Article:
Covid19 Has Made Us More Vulnerable to the Impact of Climate Change. What Now?
The climate change space has been abuzz with the “Nature is Healing” narrative, centred on the drastic decrease in air pollution across hotspots. The positive impacts are being touted through articles with fake news of dolphins returning to the Venetian Lagoon, and people in Shanghai being able to see the Tibetan Plateau. This over-enthusiastic narrative, while clearly reflecting the impact of human action on nature, leaves out the fact that large populations in developing countries are a lot more vulnerable to climate change now, in the face of Covid19.
The world is seeing an interconnected financial, social, and institutional crisis on such an unprecedented, global scale for the first time since World War II. Covid19, therefore, presents an opportunity for collective action on issues that affect us across borders. This piece takes a look at four key questions that Covid19 brings up in the climate crisis conversation.
Will climate change take a backseat because of Covid19?
As governments focus on their responses to the pandemic, unsurprisingly, climate change might become a less relevant issue through 2020–2022. These are the years that are seen as our ‘last chance’ – to keep the global temperature below 1.5 degrees Celsius and bring down global emissions by 2030 – before certain climate impacts become irreversible.
Each additional increment of heat, each fraction of a degree, will worsen things markedly. Think more severe and frequent storms and cyclones, more images from Australian bushfires, more vanishing islands owing to sea-level rise, and more severe droughts. As per the United Nations Environment Programme’s 2019 Emission Gap report, we are already behind our 2030 targets. Covid19 seems to have the potential to derail climate ‘quick-wins’ and leave governments with governance fatigue, reducing political will and bandwidth to deal with yet another crisis as governments and economies heal.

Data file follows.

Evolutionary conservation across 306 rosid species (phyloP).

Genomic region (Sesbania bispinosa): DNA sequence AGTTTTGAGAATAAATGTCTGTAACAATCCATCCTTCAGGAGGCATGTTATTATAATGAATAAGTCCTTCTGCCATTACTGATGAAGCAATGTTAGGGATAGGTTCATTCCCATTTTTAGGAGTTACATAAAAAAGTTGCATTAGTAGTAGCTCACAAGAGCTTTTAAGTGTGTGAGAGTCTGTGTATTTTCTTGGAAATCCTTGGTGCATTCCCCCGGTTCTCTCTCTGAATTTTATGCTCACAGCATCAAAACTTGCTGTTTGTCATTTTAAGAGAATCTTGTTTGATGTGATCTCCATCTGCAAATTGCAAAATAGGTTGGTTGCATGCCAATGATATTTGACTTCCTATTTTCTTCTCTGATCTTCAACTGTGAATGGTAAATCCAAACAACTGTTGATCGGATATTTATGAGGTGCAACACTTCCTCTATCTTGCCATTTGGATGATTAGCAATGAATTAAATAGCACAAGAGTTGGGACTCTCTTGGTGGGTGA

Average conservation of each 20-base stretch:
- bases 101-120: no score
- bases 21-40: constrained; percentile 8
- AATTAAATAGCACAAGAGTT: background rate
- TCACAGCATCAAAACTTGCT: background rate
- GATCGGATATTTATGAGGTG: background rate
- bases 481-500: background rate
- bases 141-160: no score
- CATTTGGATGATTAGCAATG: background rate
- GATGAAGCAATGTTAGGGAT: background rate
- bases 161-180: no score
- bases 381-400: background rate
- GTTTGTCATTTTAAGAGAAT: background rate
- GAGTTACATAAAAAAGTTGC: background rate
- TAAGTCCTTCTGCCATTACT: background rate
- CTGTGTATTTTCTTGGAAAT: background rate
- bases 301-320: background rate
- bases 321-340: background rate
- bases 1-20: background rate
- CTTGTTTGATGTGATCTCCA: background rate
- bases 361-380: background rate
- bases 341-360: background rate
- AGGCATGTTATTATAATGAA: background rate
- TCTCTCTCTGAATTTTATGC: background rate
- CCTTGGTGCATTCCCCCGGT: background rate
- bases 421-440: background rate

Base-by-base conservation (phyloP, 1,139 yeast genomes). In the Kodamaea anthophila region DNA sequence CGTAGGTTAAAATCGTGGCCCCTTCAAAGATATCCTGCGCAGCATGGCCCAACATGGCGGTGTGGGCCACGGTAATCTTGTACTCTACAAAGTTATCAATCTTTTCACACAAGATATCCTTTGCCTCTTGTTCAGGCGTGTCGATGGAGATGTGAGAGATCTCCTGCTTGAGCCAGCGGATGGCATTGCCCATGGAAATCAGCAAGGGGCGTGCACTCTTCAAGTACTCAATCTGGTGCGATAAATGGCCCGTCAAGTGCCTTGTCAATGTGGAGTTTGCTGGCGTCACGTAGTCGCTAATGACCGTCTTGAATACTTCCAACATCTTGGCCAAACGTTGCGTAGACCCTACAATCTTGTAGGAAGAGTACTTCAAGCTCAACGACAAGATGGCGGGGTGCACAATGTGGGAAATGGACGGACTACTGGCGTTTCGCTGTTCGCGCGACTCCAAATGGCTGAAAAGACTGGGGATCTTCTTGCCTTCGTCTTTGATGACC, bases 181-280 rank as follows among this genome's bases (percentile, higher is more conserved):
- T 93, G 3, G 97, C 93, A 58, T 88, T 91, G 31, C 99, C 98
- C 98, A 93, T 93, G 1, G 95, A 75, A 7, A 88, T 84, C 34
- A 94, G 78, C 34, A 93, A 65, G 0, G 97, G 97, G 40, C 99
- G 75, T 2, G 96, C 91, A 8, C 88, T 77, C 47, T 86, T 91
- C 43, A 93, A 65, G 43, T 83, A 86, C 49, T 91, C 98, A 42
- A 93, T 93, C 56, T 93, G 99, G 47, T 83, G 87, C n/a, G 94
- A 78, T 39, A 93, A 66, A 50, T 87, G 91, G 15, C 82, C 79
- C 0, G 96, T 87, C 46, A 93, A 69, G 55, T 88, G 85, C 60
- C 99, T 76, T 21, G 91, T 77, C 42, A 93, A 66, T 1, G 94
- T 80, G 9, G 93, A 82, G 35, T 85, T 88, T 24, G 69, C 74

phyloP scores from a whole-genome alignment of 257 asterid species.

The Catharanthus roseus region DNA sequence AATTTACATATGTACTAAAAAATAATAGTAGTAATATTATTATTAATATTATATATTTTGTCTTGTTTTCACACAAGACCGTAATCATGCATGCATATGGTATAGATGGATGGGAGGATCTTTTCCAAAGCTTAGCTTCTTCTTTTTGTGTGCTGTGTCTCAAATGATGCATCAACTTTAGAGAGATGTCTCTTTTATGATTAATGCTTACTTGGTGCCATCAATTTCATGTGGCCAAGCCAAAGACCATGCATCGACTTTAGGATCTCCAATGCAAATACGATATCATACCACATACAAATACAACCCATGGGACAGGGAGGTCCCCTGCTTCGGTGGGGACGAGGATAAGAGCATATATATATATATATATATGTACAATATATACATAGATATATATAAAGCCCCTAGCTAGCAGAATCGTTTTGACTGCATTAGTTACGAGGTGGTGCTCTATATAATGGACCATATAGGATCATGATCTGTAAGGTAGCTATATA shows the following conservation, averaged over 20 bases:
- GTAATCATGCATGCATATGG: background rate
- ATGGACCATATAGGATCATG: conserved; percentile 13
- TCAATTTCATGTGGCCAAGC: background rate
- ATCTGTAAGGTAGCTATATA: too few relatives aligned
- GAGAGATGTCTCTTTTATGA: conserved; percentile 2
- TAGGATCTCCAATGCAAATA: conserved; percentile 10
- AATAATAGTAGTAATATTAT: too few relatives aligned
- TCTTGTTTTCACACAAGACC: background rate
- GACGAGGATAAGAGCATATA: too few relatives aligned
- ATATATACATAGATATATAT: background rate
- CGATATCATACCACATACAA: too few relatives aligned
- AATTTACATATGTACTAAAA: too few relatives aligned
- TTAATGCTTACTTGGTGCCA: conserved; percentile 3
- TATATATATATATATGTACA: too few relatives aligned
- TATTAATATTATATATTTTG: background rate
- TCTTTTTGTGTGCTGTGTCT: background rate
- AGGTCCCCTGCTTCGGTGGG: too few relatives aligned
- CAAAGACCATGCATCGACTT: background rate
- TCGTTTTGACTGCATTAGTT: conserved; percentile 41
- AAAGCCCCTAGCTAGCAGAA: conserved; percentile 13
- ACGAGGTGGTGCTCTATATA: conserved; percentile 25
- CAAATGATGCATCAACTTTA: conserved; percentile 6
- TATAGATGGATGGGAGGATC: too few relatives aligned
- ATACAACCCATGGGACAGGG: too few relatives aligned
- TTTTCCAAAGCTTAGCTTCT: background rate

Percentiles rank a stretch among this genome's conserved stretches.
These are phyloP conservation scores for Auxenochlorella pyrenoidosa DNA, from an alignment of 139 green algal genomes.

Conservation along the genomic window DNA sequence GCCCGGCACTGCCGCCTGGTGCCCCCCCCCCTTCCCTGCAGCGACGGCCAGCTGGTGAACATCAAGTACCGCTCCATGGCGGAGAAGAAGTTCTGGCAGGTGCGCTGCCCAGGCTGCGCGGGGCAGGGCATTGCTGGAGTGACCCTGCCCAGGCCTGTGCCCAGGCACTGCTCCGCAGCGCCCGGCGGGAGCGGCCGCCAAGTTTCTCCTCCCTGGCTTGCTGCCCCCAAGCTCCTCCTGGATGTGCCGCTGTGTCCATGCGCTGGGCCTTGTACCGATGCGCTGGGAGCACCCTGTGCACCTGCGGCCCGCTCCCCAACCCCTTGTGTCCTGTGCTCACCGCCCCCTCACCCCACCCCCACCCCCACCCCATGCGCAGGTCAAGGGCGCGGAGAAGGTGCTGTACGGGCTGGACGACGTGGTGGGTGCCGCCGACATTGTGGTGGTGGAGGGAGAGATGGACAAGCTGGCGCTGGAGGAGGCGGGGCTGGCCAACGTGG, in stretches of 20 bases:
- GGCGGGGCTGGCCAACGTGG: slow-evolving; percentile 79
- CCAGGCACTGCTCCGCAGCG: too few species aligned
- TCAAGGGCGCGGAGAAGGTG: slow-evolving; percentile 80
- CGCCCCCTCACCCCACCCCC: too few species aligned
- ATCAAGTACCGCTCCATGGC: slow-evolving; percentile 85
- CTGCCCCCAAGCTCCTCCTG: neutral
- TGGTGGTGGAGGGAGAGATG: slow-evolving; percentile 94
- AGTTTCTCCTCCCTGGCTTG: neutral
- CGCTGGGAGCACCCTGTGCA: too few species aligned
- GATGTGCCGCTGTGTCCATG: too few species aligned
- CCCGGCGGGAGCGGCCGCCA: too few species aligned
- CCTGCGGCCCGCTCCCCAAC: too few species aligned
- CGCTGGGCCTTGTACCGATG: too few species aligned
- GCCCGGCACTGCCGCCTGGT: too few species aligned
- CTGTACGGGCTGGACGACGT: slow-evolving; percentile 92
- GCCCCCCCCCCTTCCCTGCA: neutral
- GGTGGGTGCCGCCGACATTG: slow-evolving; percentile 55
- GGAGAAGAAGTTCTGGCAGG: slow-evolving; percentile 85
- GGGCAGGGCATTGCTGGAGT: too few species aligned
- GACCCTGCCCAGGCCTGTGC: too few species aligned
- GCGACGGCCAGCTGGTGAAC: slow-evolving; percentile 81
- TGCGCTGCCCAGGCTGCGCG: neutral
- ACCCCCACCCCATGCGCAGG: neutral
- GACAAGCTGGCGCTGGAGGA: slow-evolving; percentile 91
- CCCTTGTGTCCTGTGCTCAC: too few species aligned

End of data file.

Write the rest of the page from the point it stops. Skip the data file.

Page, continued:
Green Recovery: How will countries build back after coronavirus?
The recovery process in the aftermath of Covid19 will determine how successful we are in keeping climate conversations and ambitions on track for a 1.5-degree world. Most countries in the Global North, led by the European Union, are looking at a ‘green recovery,’ or building back better with renewable energy, clean technology, and clean innovations in infrastructure and transport.
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Disasters have often led to more extractive manufacturing booms, making things worse for the climate. The Asian financial crisis of 1997 saw an increase in Malaysian and Indonesian extraction of palm oil. The climate conversation, therefore, runs the risk of governments capitalizing on cheap oil prices and even cheaper coal prices to fuel its recovery. For climate-sensitive nations such as India, a stimulus to manufacturing and towards extractive industries might be low hanging fruit in the face of keeping 60 million poor in India out of debt traps and preventing the doubling of poverty.
These are the tough trade-offs that countries across the world, especially developing nations, will face and, in all probability, the environment and climate change will slip through the cracks of the immediate agenda, reversing all positive action taken for climate change in the past few years. This would also exacerbate existing carbon lock-ins and should be avoided at all costs.